March for Science continues the fight protesters started during Women’s March

After the record-breaking Women’s March on Washington in January, many wondered if protests could retain their energy and enthusiasm for months. This weekend’s March for Science proved they can—and there’s good reason for that. The two events have more in common than you think.

The historic Women’s March gathered a record-breaking number of people around the world to stand up for women’s and equal rights alike, and the March for Science is an example that many Americans are still fighting for what they believe in. The March for Science on Saturday drew thousands of people to the National Mall in Washington, D.C. and across the globe to stand up for climate change and to oppose the Trump administration‘s threat to scientific research.

While there have been protests in cities across the country every week since the election, the climate of March for Science struck a strong resemblance to the attitude of the Women’s March in that each event was rooted in resisting an administration that threatens to take away people’s rights, restrict freedoms, and maybe even threaten the safety of their home. Thousands of protesters turned out on Earth Day to show that science is universal and that it serves and affects every citizen—just like equal rights.

The March for Science drew a parallel between fighting for equal rights and science, sending a message that the two really aren’t that different. Just as the Trump Administration proposed a string of bills in early 2017 that limit access to women’s healthcare, downplay sexual assault, and threaten the livelihood of minorities, the administration is not taking action in favor of some of the most important scientists who dedicate their time and money to keeping humankind alive.

People are reacting to the administration’s action to proposed budget that takes money away from the arts, environment, and poor Americans. Facing an administration that seems to reject climate change and a proposal to cut funding for educational programs, they’re hitting the streets for the second time.

At the March for Science, protesters held signs saying “I’m with her” while pointing to planet Earth that resonated with the Women’s March slogan, “There is no Planet B”—a pun that also recalls limited access to birth control. Rick and Morty and many science puns were to be expected at the March for Science, but the attitudes from the Women’s March were still pervasive.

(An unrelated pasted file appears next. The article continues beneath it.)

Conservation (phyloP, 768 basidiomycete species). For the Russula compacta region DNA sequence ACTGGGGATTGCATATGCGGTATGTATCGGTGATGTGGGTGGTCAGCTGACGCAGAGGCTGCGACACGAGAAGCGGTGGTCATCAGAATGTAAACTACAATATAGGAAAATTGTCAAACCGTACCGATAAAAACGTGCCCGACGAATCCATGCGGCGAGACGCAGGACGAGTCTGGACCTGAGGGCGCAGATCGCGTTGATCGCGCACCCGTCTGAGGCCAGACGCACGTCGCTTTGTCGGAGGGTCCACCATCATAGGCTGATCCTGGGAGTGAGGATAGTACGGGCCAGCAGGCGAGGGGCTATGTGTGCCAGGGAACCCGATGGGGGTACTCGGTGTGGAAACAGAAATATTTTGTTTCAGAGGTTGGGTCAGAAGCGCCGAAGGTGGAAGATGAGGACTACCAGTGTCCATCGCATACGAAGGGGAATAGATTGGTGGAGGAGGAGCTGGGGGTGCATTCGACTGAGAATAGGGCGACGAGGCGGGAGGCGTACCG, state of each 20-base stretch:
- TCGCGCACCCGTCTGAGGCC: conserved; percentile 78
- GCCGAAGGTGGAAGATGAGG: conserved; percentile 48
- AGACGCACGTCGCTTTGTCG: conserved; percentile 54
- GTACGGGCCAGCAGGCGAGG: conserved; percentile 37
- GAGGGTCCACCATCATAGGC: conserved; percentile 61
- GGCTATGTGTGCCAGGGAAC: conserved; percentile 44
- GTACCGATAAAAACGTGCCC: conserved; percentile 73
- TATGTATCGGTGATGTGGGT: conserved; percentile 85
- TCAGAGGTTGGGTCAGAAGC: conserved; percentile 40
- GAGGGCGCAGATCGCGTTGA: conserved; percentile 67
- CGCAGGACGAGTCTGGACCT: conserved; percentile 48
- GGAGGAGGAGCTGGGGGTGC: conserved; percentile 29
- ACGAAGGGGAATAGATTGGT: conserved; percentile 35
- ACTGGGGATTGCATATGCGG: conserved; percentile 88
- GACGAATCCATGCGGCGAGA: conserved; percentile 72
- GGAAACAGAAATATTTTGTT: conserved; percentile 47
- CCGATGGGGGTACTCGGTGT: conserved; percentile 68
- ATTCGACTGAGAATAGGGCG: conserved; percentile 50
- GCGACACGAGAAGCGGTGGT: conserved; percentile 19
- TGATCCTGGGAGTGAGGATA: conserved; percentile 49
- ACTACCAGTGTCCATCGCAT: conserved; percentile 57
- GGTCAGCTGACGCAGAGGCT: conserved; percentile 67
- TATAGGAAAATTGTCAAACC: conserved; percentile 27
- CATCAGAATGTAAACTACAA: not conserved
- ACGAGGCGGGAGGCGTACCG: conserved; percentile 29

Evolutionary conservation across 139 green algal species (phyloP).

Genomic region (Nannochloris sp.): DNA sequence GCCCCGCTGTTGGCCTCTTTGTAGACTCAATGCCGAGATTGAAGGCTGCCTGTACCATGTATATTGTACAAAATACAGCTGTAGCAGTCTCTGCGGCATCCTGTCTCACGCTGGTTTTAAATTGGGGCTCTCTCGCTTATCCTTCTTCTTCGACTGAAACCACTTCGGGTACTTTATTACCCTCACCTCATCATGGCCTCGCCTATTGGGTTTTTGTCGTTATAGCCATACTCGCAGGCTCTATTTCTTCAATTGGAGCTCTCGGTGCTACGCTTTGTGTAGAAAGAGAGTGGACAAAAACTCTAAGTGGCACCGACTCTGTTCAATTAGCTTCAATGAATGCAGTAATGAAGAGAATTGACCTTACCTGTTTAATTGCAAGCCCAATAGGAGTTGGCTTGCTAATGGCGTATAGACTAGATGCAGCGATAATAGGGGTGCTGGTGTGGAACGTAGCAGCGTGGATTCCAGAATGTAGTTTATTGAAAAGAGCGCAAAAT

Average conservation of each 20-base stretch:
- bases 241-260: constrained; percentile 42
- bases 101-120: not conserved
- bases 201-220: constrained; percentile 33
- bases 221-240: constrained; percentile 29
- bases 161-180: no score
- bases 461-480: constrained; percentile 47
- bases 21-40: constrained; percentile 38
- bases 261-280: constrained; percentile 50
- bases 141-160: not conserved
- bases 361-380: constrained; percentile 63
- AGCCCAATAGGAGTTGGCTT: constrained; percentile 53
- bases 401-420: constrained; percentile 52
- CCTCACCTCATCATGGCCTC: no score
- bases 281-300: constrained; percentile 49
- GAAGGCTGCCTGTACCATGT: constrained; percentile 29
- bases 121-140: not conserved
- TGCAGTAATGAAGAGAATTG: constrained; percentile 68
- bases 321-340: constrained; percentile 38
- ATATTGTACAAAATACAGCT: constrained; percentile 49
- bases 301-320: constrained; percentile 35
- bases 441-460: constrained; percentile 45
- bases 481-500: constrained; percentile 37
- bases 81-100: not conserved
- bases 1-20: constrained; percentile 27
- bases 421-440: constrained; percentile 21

Signs at the Women’s March reflected the reactions people had to Donald Trump‘s sexually degrading comments toward women and the administration’s policies that threaten equal rights for both gender and race, with phrases like “My body my choice,” “I’m with her”, and “Pussy grabs back.” Some of the signs at the March for Science in Austin reflected that same kind of ideology and, in some cases, the exact same words.

March for Science sees familiar signs similar to the Women's March Photo by Kristen Hubby March for Science sees familiar signs similar to the Women's March Photo by Kristen Hubby March for Science sees familiar signs similar to the Women's March Photo by Kristen Hubby

Hand-crocheted pink hats, called “pussy hats,” were worn by both men, women, and children during the Women’s March, and the Science March had its own version.

The March for Science goes to show that many Americans aren’t done fighting for not only what they believe is right. But they’re also fighting for what will keep the country—and the world—alive.

Editor’s note: This article has been updated for clarity and tone.

Kristen Hubby

Kristen Hubby

Kristen Hubby is a tech and lifestyle reporter. Her writing focuses on sex, pop culture, streaming entertainment, and social media, with an emphasis on major platforms like Snapchat, YouTube, and Spotify. Her work has also appeared in Austin Monthly and the Austin American-Statesman, where she covered local news and the dining scene in Austin, Texas.